The first rough draft

From Bill Gates to Elon Musk to Sara Blakely to you. Also: 7 other things worth a click.

This whole business of ours, a newspaper publisher once said, is nothing but the first rough draft of history.

On Friday, I was working on this thing about the 20th anniversary of Bill Gates stepping down as CEO of Microsoft.

I published it on Inc.com Sunday. You can read it here, if you like.

But, I realize now it was one of those “rough drafts.” I wrote hard, but I only scratched the surface of what I was trying to discover.

Along the way, I read a 2009 Wall Street Journal article about what it was like to be Gates's parents. Here's what leapt out at me:

"[T]he family shared many details of the family's story for the first time, including Bill Gates's experience in counseling as a child...

One night when Bill Gates was around 12 … he shouted at his mother, in what today he describes as "utter, total sarcastic, smart-ass kid rudeness."… Mr. Gates Sr., in a rare blast of temper, threw [a] glass of water in his son's face.

He and Mary brought their son to a therapist. "I'm at war with my parents over who is in control," Bill Gates recalls telling the counselor.

I can’t help but put myself in Gates's parents' shoes here. I imagine wondering: Am I doing something wrong? Have I messed up as a parent? Is my child going to be ok?

It must have consumed so much of their focus and energy. But, seven years later, Gates launches Microsoft; a decade later he's a billionaire.

Now it's laughable that they were worried that they should be more in control.

"The crisis of today is the joke of tomorrow," to quote H.G. Wells.


As it happens, I came across another story: Elon Musk explaining how in the 1990s, fresh out of the University of Pennsylvania, he applied for a job as a software engineer at Netscape (which was super-hot back then).

He never even got a reply.

“I actually tried hanging out in the [Netscape] lobby, but I was too shy to talk to anyone. ... It was pretty embarrassing. I was just sort of standing there ... I was too scared to talk to anyone. So then I left.”

The next year, he started a company called Zip2, which later sold for a reported $300 million. Oh, and then went on to co-found PayPal.

But at the time, walking home in shame from the Netscape lobby, it must have felt like the world was ending.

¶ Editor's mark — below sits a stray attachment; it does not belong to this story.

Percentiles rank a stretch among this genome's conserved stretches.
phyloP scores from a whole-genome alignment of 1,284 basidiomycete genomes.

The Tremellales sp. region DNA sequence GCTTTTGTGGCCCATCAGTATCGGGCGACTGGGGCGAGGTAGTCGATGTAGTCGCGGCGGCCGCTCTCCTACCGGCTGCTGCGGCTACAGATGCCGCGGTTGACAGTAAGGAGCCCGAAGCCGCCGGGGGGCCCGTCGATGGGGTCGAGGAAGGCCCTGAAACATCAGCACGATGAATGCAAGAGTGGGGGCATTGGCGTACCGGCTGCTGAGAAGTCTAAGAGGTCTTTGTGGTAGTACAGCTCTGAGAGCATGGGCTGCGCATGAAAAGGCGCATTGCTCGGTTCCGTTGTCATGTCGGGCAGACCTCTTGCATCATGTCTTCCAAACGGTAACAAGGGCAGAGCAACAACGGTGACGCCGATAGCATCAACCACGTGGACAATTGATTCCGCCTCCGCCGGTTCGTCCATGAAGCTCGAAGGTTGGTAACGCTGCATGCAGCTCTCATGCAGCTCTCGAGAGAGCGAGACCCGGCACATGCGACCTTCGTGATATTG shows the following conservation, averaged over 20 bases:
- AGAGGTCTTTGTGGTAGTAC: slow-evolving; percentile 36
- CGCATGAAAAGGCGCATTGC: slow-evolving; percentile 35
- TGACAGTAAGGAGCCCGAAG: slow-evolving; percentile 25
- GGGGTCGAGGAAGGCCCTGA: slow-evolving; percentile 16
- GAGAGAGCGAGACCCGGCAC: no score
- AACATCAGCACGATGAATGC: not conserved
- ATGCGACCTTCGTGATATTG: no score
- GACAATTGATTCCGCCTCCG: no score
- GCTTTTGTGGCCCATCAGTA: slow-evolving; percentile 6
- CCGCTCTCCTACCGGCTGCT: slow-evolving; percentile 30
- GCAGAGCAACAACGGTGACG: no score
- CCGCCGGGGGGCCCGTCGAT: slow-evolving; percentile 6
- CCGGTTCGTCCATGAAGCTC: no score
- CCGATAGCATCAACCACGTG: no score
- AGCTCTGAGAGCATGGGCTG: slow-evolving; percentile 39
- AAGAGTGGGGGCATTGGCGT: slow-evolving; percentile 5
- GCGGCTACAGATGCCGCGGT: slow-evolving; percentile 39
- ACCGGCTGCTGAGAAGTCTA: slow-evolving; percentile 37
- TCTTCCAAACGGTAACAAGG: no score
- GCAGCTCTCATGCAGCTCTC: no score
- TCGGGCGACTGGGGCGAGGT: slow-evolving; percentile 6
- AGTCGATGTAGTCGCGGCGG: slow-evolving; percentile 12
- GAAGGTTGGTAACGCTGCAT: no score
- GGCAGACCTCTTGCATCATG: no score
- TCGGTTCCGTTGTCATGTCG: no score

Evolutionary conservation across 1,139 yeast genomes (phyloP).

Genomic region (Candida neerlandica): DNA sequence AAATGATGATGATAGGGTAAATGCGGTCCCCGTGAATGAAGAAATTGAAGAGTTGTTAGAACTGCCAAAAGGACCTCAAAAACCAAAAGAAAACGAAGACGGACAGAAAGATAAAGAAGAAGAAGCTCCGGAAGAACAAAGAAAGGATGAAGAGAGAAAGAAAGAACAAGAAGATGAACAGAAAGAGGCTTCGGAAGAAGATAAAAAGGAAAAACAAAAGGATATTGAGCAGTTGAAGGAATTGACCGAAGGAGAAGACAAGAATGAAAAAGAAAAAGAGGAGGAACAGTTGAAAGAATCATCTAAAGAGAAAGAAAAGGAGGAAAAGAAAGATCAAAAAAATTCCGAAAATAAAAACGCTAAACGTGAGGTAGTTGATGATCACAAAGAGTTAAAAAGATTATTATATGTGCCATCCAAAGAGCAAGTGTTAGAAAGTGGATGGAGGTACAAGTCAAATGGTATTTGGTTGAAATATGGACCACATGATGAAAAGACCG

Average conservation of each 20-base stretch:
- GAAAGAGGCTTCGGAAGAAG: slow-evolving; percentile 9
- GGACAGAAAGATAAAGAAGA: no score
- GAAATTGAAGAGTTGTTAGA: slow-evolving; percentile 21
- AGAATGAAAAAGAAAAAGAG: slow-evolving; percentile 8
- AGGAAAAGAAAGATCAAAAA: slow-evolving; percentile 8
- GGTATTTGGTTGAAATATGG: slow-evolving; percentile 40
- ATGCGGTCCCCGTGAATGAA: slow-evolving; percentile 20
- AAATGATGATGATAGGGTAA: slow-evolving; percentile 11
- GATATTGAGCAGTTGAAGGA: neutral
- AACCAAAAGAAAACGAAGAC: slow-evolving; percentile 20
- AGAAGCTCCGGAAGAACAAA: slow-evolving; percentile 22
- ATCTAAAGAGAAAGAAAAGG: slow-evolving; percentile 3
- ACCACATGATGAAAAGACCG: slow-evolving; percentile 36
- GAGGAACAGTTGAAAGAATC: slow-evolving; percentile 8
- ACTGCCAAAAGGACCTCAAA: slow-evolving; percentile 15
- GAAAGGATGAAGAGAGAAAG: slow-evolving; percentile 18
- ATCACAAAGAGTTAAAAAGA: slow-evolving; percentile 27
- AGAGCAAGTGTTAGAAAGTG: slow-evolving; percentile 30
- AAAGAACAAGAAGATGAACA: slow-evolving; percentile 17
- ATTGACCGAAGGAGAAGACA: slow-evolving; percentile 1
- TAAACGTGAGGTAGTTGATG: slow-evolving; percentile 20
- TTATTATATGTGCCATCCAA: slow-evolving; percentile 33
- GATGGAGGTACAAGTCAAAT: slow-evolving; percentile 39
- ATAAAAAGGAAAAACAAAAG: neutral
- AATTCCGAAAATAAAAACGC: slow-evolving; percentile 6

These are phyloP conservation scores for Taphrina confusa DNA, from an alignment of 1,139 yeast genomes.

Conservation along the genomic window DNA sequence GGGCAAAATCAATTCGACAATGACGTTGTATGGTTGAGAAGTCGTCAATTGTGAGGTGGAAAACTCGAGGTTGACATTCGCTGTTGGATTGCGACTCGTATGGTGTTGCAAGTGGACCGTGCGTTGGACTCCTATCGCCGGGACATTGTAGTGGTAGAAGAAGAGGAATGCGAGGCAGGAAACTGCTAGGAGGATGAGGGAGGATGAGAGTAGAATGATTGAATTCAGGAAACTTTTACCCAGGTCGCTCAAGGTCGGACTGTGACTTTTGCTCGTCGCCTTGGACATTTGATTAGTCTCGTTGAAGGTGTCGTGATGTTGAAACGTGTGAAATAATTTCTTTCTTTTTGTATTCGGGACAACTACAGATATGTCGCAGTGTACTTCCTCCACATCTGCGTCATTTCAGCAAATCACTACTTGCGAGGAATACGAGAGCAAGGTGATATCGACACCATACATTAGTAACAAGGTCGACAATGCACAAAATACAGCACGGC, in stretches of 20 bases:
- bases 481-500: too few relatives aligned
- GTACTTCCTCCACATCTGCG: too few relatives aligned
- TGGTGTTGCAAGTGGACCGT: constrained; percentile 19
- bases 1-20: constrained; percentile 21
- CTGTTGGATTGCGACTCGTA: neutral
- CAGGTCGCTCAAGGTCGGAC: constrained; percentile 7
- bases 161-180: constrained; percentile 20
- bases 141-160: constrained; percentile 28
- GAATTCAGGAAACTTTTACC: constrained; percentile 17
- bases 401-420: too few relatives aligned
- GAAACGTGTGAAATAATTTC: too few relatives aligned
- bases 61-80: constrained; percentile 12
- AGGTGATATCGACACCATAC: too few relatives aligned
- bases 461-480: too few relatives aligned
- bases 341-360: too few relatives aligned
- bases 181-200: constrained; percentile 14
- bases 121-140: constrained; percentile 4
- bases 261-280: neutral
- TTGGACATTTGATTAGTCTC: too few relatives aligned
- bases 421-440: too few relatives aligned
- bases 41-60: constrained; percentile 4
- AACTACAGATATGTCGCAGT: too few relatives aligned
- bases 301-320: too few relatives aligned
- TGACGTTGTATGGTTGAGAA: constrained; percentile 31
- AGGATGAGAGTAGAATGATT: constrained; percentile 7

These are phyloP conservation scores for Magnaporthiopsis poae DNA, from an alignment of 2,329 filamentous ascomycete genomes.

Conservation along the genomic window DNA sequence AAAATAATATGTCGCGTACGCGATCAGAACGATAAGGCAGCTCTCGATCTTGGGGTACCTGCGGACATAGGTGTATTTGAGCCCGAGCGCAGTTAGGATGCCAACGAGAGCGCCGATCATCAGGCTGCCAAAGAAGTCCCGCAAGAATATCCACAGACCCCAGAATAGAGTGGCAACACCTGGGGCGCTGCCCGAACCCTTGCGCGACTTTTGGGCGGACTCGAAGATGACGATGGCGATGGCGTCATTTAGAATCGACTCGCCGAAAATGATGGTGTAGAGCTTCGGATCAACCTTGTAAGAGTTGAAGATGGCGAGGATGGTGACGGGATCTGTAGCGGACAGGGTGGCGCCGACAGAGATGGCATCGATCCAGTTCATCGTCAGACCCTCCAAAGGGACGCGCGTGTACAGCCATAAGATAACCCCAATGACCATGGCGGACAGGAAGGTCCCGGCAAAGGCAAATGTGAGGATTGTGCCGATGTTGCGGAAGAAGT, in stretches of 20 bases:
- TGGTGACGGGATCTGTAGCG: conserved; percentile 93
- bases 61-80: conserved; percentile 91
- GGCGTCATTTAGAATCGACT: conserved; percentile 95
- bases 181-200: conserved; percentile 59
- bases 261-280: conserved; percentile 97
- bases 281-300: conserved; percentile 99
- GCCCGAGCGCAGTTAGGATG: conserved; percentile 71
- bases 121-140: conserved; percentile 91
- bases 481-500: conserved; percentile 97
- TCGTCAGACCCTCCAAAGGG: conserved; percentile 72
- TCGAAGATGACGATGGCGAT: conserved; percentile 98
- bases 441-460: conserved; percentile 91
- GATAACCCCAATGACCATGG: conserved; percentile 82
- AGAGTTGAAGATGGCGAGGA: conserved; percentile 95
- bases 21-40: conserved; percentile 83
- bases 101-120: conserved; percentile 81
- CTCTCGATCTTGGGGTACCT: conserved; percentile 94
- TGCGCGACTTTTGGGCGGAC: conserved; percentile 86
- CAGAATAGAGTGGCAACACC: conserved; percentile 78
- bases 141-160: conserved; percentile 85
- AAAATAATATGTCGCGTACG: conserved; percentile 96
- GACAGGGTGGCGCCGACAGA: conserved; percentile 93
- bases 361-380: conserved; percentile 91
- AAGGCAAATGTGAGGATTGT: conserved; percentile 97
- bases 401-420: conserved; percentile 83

One more example, because I love this one.

It's like the road not taken for me: Sara Blakely, in the early 1990s, did poorly on the LSATs—the law school admissions test—and felt like she'd failed.

Then, she worked at Disney World for a while, and then sold fax machines—and then came up with the idea for Spanx, which made her the youngest self-made female billionaire on the planet.

See what I mean? The crisis of the day is the joke of...


BAM!

This is the point in writing the first rough draft of this article that I learned that Kobe Bryant, the guaranteed future Hall of Fame basketball star, had been killed along with his 13-year-old daughter and seven other people in a helicopter crash in Los Angeles.

I'm not a huge NBA fan. I like sports, but for whatever reason—maybe because I was always a little shorter than average, and a horrible player myself—I never got into basketball that much.

But my God, did this news hit me. Why?

For nearly a quarter century, Bryant has always just been there.

I remember hearing a bit about his daughter, too, and how he hoped that she'd one day carry on his legacy—maybe become the best player the WNBC had ever seen.

They were on their way to a game, and then out of the blue, it's all over. So incredibly tragic.


None of us is going to live forever, but we don't like to think about that. It's like the opposite of that "crisis of today is the joke of tomorrow" quote.

One of my big life lessons is that it’s so easy to be afraid of all the wrong things. It’s so easy to care to much about things that don’t matter.

Iraq, for example: I’d hop in any barely armored Humvee and go out on missions, but I was scared to death to fly in helicopters. Statistically, that was 100% backward.

So. All I can advise you—or anyone…

  • Hug your kids.

  • Work hard and play hard.

  • Remember that until your last day, whenever it might be, everything you do: it's all just a first, rough draft.

Tomorrow’s another day to get it right.

7 other things worth a click

  1. Koby Bryant, RIP. (Los Angeles Times)

  2. Billie Eilish clobbers at the Grammys. (Billboard)

  3. Iconic HBS professor Clayton Christensen has died. (Deseret News)

  4. Thai cops accidentally auction off a car with 94,000 methamphetamine pills stashed in its bunker. (BBC)

  5. Here are the differences between impeachment in 1999 and impeachment today. (Axios)

  6. Nancy Drew is dead. (New York Times)

  7. $12 an hour minimum at Walmart. (CNBC)

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